Wednesday, 02. February 2022
Green Party Congress In search of new leadership and compromises in governing
At their party conference, the Green Party, as expected, elected Ricarda Lang and Omid Nouripour as their new leaders. Their task is great: they must reconcile the values of the party with the reality of governance. Conflicts are already emerging.
By Gudula Geuther | 27.01.2022
Thoroughly researched and carefully prepared analyses: In the "background" the most important topics from home and abroad will be dealt with. This also includes particularly relevant economic and social developments or formative debates in social and cultural politics. The program conveys antecedents and contexts, provides insights and outlooks – an important guide in an increasingly complex world.
Wheel to wheel tractors stand in front of the Federal Ministry of Agriculture in Berlin-Mitte last weekend. Slogans such as "Agricultural policy for farmers, climate, animals and diversity" or "Creating perspectives for people, animals, climate and the environment" are written on banners on the raised tractor shovels." These are formulations that could also come from the Greens. And the green minister takes pains to emphasize this proximity. We are pulling in the same direction, says Cem ozdemir.
"In concrete terms, this means first of all that this artificial opposition – on the one hand the interests of farmers and on the other hand the interests of animal welfare, climate protection and species protection – the or must be out and replaced by an and. This is the guideline of this house that stands behind you."
"The Greens can show that they have arrived on the political scene"
The tractor parade as part of the "We’re fed up" campaign takes place every year, but this time a lot is different. The actual demonstration has been cancelled due to the pandemic, for the same reason the Arbeitsgemeinschaft bauerliche Landwirtschaft has only called the organic farmers from the immediate surrounding area to the tractor meeting. The minister waits for three quarters of an hour in the freezing cold in front of the entrance to his ministry – and this is also new – together with his state secretaries.
This arrives. And yet, even in front of this audience, the Greens still have a lot of convincing to do. Question in the round: does it make a difference that the Greens are co-governing?
"For the time being not yet, because nothing has happened yet. It gives us a small glimmer of hope, of course. In fact, experience shows that we have to wait and see what actually happens. That the positions can be enforced above all also on European level." – "The question is yes: How much freedom they take out afterwards. Or do they let themselves be pushed into a corner again by the lobby associations and continue as before?."- "Well, it’s just getting started – so I’m in good spirits!"
"I spoke to a neighbor a while ago, a large conventional company that certainly doesn’t vote Green. And he was quite relaxed about the whole thing and said: "It’s probably not going to be that bad. (laughs) That means for me: Probably – exactly. So the promises that are being made now, they probably won’t happen anytime soon either. I am quite sober."
"The Greens can now show that they have really arrived on the political stage from the bathing-slipper party, and can manage what others have not managed for years."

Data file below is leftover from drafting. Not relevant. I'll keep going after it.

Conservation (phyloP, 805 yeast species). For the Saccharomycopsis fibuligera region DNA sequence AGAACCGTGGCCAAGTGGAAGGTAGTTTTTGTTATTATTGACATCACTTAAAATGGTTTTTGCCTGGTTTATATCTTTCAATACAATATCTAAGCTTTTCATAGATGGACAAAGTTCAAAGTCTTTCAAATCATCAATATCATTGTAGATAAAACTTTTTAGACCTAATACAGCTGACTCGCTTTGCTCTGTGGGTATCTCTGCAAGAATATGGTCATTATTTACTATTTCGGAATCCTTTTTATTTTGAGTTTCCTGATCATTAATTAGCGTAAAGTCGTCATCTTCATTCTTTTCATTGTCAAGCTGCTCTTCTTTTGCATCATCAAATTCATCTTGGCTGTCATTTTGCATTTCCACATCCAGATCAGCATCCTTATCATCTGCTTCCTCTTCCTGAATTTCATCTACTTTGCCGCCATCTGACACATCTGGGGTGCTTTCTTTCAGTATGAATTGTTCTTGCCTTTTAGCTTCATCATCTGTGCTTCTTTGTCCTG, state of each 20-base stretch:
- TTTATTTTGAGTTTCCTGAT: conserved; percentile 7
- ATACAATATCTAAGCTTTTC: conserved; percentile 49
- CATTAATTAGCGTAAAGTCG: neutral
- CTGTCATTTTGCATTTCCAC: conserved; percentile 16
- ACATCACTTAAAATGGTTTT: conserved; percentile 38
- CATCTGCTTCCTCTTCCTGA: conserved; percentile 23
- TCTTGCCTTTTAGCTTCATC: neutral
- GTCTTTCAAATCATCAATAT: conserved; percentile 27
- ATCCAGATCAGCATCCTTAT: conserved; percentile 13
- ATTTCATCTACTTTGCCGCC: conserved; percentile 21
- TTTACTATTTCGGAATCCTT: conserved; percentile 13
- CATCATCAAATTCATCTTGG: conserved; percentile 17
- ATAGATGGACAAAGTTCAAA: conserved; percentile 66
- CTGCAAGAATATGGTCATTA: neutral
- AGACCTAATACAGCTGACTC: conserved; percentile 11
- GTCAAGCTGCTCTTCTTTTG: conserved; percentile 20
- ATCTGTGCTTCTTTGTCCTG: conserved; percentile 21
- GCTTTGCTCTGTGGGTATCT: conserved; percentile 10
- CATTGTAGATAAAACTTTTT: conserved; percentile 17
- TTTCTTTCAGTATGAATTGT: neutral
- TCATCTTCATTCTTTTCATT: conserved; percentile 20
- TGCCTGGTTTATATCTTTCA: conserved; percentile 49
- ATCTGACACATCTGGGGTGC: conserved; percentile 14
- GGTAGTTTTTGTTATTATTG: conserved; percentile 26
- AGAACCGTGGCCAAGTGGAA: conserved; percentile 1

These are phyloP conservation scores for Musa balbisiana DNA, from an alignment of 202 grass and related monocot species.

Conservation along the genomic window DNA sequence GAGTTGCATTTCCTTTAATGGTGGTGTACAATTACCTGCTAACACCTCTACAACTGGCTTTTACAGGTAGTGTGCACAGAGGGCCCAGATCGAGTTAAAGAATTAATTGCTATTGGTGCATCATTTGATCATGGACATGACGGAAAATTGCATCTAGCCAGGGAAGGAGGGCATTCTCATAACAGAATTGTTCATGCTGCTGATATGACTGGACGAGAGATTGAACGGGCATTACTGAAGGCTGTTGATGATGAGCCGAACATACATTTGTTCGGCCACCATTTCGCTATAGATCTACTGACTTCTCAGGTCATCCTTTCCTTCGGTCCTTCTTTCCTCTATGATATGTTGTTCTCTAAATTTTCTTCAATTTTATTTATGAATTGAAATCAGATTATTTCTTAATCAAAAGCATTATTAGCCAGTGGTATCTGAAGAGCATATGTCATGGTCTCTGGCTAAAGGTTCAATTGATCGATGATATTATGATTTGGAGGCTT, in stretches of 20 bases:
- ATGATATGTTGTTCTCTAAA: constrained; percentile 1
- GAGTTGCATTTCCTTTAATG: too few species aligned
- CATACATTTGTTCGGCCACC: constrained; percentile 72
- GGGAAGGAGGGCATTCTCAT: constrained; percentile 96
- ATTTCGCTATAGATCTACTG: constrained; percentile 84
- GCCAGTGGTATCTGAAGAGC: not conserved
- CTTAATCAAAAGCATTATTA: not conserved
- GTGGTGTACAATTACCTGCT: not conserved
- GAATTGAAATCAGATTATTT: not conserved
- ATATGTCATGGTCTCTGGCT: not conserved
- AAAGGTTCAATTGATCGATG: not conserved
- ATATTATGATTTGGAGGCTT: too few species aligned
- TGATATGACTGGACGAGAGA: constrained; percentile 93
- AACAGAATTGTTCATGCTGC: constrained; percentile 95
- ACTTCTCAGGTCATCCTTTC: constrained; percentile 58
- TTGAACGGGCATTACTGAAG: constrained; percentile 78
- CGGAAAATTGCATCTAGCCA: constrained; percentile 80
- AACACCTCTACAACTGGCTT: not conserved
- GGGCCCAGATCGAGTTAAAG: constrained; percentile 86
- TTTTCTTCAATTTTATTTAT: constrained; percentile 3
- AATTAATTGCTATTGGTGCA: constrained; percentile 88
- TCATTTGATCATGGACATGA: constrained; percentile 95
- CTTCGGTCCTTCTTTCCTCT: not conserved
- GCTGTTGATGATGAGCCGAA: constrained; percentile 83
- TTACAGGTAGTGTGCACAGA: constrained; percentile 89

Producer prices are an issue for society as a whole, not just a political one
The organic farmers here are concerned about the death of farms, about land ownership and the ban on the weedkiller glyphosate, about fair payment and an end to subsidy criteria that they regard as unfair. And Cem ozdemir? Ask for patience.
"Unfortunately it is not quite so simple. Because it’s not like the Federal Minister of Agriculture just presses a button and then it happens." Indeed. The Minister of Agriculture and Food has already faced headwinds when he declared war on "junk prices" for foodstuffs. The organic farmers are here with the Greens: social groups should not be played off against each other.
"On the one hand, it’s about fair producer prices, of course, and then the argument is immediately there: well, food has to stay affordable. Well, of course they have to. But that’s another discussion. That people get paid fairly, that wages go up, that this is an overall societal difficulty."
Meat is too cheap, says one, another warns: First of all, the farmers have to agree among themselves how they want to deal with the food companies, politics can do little anyway.
Criticism from the climate movement
Still much more critically the Greens are observed from another movement, from which they actually feed: The climate movement. Here, too, Economics and Climate Protection Minister Robert Habeck has already made an effort to dampen expectations, announcing that Germany will not achieve the targets it has set itself in the next two years; on the contrary, CO2 emissions will rise for the time being. There is a lot of catching up to do, emphasizes the still party leader in the Bundestag, which he asks for support.
"So that means: minus 65 percent CO2 emissions in eight years. The average approval time for a wind turbine in Germany is six to eight years. You don’t have to be particularly bright or have paid attention to mathematics at school to realize that this can’t work. So we have to become more efficient and faster in the planning and approval processes."
Criticism from the grassroots on the subject of traffic policy
On 28. January begins the digital federal delegate conference of the party. This is what the Greens call their party conferences. Lang wants to be elected one of two new party leaders, alongside Omid Nouripour. This is necessary because according to the statutes of the Greens, Robert Habeck and Annalena Baerbock are not allowed to hold ministerial and party offices at the same time.